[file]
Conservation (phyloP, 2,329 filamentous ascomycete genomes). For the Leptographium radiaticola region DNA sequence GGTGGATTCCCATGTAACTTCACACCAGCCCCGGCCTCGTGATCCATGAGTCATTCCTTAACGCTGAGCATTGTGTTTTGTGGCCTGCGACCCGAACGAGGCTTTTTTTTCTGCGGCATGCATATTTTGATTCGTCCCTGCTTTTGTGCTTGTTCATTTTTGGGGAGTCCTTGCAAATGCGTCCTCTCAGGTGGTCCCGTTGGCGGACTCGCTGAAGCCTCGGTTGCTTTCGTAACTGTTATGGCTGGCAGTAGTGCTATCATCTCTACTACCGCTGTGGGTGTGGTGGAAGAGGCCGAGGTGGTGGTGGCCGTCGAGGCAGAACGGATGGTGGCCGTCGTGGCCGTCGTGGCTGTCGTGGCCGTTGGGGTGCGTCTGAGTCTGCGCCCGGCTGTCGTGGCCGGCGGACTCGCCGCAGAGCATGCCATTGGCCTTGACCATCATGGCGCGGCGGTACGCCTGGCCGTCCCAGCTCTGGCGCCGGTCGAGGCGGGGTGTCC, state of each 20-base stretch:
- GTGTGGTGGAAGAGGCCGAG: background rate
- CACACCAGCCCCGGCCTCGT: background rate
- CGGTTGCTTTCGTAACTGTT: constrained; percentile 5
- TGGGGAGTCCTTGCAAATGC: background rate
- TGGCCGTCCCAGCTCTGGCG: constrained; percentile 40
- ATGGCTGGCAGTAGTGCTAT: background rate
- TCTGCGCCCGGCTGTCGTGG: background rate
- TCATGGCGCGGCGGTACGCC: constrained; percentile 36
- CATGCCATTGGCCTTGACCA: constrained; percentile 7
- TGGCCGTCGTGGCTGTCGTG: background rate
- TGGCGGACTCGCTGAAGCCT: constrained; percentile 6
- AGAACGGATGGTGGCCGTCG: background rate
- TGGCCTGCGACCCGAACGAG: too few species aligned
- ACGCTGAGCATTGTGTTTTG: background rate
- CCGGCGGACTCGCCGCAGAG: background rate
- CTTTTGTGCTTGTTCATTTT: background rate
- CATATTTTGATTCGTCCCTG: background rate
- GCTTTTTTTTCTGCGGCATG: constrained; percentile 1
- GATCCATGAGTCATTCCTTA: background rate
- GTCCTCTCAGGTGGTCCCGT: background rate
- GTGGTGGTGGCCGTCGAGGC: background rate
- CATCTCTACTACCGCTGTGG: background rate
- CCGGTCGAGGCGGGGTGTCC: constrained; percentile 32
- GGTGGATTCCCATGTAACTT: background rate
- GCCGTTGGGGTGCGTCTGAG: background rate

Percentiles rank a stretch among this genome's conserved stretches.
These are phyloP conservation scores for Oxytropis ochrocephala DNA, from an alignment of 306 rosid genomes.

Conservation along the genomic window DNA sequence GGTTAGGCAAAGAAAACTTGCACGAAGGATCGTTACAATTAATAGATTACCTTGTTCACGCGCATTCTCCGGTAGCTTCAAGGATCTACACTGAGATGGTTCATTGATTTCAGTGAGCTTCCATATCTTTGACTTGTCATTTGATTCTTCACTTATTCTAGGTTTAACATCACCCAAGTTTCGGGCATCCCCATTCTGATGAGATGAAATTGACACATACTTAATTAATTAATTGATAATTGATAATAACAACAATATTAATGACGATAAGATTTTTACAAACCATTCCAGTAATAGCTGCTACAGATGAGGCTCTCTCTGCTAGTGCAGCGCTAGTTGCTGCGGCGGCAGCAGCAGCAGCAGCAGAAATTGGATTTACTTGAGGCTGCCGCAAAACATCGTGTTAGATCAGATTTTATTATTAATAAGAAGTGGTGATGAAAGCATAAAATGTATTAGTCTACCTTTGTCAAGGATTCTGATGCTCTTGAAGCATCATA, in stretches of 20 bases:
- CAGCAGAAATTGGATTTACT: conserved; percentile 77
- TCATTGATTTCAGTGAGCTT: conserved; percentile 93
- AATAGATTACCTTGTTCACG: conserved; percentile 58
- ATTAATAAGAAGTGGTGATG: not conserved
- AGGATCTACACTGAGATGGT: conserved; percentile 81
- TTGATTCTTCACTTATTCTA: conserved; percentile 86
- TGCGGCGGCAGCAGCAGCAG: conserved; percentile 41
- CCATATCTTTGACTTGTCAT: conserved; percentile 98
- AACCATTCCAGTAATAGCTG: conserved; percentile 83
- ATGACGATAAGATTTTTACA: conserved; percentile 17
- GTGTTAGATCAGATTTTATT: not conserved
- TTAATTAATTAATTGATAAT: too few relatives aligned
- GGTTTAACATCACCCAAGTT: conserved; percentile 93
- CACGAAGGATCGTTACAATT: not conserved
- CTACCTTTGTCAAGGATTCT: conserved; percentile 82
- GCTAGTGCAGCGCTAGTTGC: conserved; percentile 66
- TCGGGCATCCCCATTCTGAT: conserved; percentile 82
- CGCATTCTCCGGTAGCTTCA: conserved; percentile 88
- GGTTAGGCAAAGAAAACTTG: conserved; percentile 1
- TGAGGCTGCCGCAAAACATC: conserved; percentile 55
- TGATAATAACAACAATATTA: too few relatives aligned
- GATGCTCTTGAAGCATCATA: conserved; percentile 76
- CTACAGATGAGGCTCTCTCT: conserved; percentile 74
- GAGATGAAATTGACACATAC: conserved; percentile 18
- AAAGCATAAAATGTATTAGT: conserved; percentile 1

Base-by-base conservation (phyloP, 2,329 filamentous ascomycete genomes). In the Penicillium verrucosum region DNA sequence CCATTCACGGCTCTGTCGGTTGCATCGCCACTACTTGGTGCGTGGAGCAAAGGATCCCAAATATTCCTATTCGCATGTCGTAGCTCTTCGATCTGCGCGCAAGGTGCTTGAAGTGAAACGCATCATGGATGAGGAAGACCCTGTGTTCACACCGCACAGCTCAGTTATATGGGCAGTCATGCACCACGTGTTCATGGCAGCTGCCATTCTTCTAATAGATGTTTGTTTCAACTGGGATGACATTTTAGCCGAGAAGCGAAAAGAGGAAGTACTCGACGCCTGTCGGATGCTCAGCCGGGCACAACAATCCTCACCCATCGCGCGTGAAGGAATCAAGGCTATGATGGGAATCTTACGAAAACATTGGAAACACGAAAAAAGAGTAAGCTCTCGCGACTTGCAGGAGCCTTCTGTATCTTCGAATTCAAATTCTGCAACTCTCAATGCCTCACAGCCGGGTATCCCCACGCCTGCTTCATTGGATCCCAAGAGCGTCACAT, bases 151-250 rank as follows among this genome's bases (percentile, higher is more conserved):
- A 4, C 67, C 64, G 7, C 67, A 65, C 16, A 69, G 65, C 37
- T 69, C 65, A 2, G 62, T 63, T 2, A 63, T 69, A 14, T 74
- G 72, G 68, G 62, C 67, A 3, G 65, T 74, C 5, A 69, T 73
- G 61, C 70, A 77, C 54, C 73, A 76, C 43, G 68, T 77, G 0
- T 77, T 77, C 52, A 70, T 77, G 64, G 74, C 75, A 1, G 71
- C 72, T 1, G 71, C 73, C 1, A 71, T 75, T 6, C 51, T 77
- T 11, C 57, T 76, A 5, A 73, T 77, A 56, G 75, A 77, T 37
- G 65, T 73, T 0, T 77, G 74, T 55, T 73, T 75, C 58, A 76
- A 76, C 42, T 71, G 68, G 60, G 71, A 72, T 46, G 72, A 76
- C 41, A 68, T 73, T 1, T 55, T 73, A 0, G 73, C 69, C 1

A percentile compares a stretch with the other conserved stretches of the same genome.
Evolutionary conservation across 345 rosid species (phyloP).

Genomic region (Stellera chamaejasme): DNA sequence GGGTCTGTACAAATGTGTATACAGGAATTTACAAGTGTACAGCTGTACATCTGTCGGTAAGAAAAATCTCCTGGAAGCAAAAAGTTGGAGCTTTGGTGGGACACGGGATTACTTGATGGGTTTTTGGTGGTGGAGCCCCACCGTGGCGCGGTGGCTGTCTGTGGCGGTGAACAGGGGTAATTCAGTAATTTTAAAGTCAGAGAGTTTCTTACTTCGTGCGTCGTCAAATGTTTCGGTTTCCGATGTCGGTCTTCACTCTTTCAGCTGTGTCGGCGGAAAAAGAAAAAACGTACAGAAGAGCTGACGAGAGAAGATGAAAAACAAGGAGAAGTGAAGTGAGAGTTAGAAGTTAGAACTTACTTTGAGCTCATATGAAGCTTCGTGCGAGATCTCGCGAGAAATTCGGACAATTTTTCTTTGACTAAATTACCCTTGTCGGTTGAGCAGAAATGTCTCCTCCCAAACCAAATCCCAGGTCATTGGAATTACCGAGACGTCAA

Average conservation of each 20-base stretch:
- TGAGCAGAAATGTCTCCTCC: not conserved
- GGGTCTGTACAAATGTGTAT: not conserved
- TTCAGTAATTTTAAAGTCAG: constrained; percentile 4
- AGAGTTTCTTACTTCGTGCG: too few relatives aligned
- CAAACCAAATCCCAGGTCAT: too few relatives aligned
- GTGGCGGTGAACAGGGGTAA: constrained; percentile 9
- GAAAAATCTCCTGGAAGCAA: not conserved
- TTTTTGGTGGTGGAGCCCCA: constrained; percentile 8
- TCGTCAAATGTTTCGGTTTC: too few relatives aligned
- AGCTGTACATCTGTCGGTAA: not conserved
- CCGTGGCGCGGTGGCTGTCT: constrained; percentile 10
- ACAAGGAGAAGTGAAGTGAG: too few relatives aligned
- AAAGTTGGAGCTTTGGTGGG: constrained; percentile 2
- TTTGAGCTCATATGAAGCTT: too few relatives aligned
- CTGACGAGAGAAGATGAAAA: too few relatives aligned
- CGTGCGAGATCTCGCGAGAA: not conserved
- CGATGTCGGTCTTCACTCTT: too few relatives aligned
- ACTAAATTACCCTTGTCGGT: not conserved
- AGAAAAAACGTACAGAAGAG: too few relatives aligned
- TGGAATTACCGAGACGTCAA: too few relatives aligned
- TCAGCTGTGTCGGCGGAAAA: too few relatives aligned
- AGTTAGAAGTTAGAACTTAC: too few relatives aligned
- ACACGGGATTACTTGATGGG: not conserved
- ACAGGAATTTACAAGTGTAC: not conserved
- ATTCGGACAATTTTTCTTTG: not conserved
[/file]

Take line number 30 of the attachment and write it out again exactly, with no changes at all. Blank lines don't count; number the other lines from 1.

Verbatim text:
- CAGCAGAAATTGGATTTACT: conserved; percentile 77